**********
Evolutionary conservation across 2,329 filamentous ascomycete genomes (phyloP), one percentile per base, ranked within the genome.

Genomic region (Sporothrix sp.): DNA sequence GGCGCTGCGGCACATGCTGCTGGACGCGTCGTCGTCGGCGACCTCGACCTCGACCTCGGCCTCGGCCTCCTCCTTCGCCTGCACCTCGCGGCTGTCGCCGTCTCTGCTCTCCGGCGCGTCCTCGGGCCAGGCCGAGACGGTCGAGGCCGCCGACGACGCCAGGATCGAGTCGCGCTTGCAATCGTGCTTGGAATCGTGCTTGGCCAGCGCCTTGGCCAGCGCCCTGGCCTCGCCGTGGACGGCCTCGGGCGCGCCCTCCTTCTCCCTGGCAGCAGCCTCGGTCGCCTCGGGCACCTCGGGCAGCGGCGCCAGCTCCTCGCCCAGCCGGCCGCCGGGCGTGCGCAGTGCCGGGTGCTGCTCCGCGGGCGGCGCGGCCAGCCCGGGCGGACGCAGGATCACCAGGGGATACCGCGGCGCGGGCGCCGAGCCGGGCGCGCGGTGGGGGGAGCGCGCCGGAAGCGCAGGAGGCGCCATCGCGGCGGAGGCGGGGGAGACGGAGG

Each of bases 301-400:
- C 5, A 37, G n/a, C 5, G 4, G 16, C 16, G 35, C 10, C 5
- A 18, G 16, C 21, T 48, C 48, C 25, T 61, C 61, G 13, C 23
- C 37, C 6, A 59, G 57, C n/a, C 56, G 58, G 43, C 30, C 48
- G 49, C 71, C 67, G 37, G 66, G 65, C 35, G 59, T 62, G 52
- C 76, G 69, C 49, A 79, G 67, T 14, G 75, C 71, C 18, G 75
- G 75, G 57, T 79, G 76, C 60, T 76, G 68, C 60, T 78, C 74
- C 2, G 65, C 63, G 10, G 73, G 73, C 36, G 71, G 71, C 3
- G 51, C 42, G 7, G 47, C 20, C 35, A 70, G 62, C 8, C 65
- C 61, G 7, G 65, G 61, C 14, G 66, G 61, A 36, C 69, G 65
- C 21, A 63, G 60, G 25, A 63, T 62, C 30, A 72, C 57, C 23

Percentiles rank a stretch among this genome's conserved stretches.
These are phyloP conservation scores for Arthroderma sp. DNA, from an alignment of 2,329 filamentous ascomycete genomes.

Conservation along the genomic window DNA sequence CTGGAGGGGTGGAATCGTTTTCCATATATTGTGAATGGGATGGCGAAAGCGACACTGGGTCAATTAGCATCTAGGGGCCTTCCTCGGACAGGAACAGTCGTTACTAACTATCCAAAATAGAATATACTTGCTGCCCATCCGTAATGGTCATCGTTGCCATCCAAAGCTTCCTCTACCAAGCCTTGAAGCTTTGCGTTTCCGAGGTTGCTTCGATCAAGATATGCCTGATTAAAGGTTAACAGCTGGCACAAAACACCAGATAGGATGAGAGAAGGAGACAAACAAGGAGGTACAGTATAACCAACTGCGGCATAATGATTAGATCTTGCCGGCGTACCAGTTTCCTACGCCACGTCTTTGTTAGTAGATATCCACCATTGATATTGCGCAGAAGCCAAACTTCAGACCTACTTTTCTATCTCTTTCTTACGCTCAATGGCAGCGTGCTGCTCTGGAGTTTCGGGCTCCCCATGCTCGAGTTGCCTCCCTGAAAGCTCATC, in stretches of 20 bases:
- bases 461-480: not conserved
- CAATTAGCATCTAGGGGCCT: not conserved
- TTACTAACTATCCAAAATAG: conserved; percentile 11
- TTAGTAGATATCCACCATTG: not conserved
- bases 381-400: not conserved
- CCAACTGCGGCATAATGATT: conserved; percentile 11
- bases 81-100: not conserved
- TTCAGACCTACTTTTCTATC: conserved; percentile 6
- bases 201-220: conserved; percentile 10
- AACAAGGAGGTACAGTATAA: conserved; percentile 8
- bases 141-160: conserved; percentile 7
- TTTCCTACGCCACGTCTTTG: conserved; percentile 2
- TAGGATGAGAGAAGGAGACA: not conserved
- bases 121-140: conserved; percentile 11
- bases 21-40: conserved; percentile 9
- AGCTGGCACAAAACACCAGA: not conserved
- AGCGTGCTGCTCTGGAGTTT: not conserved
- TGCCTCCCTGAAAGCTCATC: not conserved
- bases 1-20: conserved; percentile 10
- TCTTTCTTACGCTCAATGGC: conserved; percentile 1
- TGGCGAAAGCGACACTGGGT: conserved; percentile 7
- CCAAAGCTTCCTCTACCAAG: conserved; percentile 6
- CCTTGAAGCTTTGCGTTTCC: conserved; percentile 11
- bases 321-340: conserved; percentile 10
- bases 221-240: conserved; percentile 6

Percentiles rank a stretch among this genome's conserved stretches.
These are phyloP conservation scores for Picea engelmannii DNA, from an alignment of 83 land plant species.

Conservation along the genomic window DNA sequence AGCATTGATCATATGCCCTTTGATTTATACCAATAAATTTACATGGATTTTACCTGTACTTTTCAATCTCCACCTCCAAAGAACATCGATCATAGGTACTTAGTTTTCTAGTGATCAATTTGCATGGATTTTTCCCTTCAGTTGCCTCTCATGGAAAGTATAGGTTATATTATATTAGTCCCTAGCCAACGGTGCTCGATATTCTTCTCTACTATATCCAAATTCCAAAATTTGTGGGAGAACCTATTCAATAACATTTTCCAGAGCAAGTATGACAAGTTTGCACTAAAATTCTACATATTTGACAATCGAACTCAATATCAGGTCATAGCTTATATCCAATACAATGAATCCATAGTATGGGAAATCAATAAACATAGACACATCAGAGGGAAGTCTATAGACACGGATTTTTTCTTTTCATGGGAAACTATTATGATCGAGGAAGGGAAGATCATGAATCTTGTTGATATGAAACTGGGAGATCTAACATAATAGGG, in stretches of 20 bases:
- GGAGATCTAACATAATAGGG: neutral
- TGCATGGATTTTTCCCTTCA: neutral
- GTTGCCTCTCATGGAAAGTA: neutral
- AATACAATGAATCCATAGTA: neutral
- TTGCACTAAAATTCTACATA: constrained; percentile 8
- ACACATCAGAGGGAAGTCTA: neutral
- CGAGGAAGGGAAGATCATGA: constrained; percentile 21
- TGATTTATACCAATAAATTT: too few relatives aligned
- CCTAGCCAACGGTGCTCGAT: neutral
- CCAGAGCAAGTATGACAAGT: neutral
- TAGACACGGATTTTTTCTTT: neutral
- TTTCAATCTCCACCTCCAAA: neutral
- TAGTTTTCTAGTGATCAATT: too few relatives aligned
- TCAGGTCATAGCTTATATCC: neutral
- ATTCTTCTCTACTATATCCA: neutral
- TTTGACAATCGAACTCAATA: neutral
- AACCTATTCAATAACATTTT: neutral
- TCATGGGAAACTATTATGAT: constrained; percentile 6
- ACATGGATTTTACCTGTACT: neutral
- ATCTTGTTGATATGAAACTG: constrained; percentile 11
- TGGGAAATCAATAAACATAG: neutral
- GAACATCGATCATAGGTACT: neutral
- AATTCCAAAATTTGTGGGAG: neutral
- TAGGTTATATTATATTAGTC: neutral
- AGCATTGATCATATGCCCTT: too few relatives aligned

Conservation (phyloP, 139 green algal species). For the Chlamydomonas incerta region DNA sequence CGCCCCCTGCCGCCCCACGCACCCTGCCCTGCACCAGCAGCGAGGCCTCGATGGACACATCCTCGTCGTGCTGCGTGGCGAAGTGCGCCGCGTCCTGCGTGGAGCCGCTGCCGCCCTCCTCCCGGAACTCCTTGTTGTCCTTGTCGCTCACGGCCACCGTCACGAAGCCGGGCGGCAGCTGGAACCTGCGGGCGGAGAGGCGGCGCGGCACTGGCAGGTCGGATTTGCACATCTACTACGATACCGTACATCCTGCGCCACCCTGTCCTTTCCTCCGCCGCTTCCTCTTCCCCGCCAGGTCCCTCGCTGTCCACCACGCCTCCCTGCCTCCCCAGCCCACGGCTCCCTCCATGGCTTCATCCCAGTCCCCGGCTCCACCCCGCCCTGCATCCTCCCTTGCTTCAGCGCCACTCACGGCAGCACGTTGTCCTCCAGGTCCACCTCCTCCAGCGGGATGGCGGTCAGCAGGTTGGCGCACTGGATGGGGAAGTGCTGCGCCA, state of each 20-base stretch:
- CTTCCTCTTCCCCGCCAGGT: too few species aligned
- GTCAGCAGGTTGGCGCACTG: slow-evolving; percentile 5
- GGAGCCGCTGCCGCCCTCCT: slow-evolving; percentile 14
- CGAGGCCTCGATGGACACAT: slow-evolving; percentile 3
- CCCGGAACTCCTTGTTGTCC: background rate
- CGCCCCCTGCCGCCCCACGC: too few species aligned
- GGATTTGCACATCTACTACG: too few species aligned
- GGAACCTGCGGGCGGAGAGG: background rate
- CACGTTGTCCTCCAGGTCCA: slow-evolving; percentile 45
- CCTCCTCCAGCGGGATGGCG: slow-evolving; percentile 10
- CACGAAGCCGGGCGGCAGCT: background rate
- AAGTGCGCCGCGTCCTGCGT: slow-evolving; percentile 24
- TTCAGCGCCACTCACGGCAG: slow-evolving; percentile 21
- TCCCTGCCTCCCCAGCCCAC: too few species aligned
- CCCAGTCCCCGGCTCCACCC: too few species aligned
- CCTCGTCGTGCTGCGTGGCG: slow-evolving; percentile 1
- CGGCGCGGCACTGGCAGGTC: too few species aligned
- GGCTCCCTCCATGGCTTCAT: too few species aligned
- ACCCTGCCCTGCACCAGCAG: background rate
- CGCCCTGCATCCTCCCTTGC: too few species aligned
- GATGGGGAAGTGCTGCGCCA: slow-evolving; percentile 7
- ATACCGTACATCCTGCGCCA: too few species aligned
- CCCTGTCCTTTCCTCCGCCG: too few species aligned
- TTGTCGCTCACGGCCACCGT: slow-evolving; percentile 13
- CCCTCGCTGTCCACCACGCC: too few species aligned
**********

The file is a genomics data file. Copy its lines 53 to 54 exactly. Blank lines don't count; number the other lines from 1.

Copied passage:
- CCTAGCCAACGGTGCTCGAT: neutral
- CCAGAGCAAGTATGACAAGT: neutral